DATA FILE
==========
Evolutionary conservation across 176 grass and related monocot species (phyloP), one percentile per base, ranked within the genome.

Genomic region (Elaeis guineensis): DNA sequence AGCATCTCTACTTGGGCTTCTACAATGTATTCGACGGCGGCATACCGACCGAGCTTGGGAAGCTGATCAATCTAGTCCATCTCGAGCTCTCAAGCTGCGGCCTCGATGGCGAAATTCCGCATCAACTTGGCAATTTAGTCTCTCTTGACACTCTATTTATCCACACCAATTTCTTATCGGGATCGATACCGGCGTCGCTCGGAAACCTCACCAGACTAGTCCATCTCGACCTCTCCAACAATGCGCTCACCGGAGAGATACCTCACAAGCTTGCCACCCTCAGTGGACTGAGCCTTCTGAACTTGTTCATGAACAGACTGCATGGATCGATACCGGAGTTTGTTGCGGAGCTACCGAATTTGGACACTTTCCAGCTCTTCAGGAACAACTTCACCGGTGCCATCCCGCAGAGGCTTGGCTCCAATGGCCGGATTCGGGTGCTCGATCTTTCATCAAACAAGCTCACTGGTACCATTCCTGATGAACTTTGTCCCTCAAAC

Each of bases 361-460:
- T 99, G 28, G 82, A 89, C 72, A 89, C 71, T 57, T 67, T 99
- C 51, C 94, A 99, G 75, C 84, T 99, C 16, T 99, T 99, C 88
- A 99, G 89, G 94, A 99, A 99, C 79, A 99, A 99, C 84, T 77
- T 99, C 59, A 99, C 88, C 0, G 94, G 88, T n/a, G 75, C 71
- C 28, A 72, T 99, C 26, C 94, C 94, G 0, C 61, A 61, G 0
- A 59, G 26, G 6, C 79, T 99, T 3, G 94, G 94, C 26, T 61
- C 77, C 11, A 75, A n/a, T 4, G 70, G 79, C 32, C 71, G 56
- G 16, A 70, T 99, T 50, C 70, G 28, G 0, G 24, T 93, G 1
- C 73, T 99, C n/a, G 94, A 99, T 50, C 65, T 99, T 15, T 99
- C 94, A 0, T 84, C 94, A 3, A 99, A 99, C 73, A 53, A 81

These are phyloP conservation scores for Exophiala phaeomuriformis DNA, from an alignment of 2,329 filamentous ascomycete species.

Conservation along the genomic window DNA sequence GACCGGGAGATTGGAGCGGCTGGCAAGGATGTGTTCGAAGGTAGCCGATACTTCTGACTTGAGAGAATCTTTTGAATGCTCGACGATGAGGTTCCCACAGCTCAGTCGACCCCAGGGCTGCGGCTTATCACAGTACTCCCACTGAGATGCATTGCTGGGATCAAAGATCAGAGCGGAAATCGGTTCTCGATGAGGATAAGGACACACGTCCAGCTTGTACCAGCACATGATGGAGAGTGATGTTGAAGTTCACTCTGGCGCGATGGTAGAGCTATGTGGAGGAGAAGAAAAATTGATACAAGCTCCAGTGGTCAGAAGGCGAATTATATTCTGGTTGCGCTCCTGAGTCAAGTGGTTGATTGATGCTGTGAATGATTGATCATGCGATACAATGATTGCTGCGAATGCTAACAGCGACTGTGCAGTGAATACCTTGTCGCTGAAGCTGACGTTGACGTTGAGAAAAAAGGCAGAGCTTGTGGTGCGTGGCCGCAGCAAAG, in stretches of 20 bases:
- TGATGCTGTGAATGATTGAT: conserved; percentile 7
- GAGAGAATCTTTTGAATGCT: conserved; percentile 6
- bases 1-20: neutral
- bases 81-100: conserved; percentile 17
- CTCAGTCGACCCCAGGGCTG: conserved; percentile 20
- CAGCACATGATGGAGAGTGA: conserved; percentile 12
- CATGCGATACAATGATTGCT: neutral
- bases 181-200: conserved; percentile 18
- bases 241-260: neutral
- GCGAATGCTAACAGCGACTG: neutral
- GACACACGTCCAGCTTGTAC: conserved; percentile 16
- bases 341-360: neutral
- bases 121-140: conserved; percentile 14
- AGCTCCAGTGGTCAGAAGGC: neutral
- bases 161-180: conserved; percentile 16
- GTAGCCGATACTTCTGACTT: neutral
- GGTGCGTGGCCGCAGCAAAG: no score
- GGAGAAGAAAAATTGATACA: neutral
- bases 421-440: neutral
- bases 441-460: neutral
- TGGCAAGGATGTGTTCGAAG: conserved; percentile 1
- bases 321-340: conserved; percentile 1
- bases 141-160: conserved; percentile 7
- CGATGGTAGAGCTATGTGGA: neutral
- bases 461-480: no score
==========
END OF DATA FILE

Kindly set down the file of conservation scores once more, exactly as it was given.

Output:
Evolutionary conservation across 176 grass and related monocot species (phyloP), one percentile per base, ranked within the genome.

Genomic region (Elaeis guineensis): DNA sequence AGCATCTCTACTTGGGCTTCTACAATGTATTCGACGGCGGCATACCGACCGAGCTTGGGAAGCTGATCAATCTAGTCCATCTCGAGCTCTCAAGCTGCGGCCTCGATGGCGAAATTCCGCATCAACTTGGCAATTTAGTCTCTCTTGACACTCTATTTATCCACACCAATTTCTTATCGGGATCGATACCGGCGTCGCTCGGAAACCTCACCAGACTAGTCCATCTCGACCTCTCCAACAATGCGCTCACCGGAGAGATACCTCACAAGCTTGCCACCCTCAGTGGACTGAGCCTTCTGAACTTGTTCATGAACAGACTGCATGGATCGATACCGGAGTTTGTTGCGGAGCTACCGAATTTGGACACTTTCCAGCTCTTCAGGAACAACTTCACCGGTGCCATCCCGCAGAGGCTTGGCTCCAATGGCCGGATTCGGGTGCTCGATCTTTCATCAAACAAGCTCACTGGTACCATTCCTGATGAACTTTGTCCCTCAAAC

Each of bases 361-460:
- T 99, G 28, G 82, A 89, C 72, A 89, C 71, T 57, T 67, T 99
- C 51, C 94, A 99, G 75, C 84, T 99, C 16, T 99, T 99, C 88
- A 99, G 89, G 94, A 99, A 99, C 79, A 99, A 99, C 84, T 77
- T 99, C 59, A 99, C 88, C 0, G 94, G 88, T n/a, G 75, C 71
- C 28, A 72, T 99, C 26, C 94, C 94, G 0, C 61, A 61, G 0
- A 59, G 26, G 6, C 79, T 99, T 3, G 94, G 94, C 26, T 61
- C 77, C 11, A 75, A n/a, T 4, G 70, G 79, C 32, C 71, G 56
- G 16, A 70, T 99, T 50, C 70, G 28, G 0, G 24, T 93, G 1
- C 73, T 99, C n/a, G 94, A 99, T 50, C 65, T 99, T 15, T 99
- C 94, A 0, T 84, C 94, A 3, A 99, A 99, C 73, A 53, A 81

These are phyloP conservation scores for Exophiala phaeomuriformis DNA, from an alignment of 2,329 filamentous ascomycete species.

Conservation along the genomic window DNA sequence GACCGGGAGATTGGAGCGGCTGGCAAGGATGTGTTCGAAGGTAGCCGATACTTCTGACTTGAGAGAATCTTTTGAATGCTCGACGATGAGGTTCCCACAGCTCAGTCGACCCCAGGGCTGCGGCTTATCACAGTACTCCCACTGAGATGCATTGCTGGGATCAAAGATCAGAGCGGAAATCGGTTCTCGATGAGGATAAGGACACACGTCCAGCTTGTACCAGCACATGATGGAGAGTGATGTTGAAGTTCACTCTGGCGCGATGGTAGAGCTATGTGGAGGAGAAGAAAAATTGATACAAGCTCCAGTGGTCAGAAGGCGAATTATATTCTGGTTGCGCTCCTGAGTCAAGTGGTTGATTGATGCTGTGAATGATTGATCATGCGATACAATGATTGCTGCGAATGCTAACAGCGACTGTGCAGTGAATACCTTGTCGCTGAAGCTGACGTTGACGTTGAGAAAAAAGGCAGAGCTTGTGGTGCGTGGCCGCAGCAAAG, in stretches of 20 bases:
- TGATGCTGTGAATGATTGAT: conserved; percentile 7
- GAGAGAATCTTTTGAATGCT: conserved; percentile 6
- bases 1-20: neutral
- bases 81-100: conserved; percentile 17
- CTCAGTCGACCCCAGGGCTG: conserved; percentile 20
- CAGCACATGATGGAGAGTGA: conserved; percentile 12
- CATGCGATACAATGATTGCT: neutral
- bases 181-200: conserved; percentile 18
- bases 241-260: neutral
- GCGAATGCTAACAGCGACTG: neutral
- GACACACGTCCAGCTTGTAC: conserved; percentile 16
- bases 341-360: neutral
- bases 121-140: conserved; percentile 14
- AGCTCCAGTGGTCAGAAGGC: neutral
- bases 161-180: conserved; percentile 16
- GTAGCCGATACTTCTGACTT: neutral
- GGTGCGTGGCCGCAGCAAAG: no score
- GGAGAAGAAAAATTGATACA: neutral
- bases 421-440: neutral
- bases 441-460: neutral
- TGGCAAGGATGTGTTCGAAG: conserved; percentile 1
- bases 321-340: conserved; percentile 1
- bases 141-160: conserved; percentile 7
- CGATGGTAGAGCTATGTGGA: neutral
- bases 461-480: no score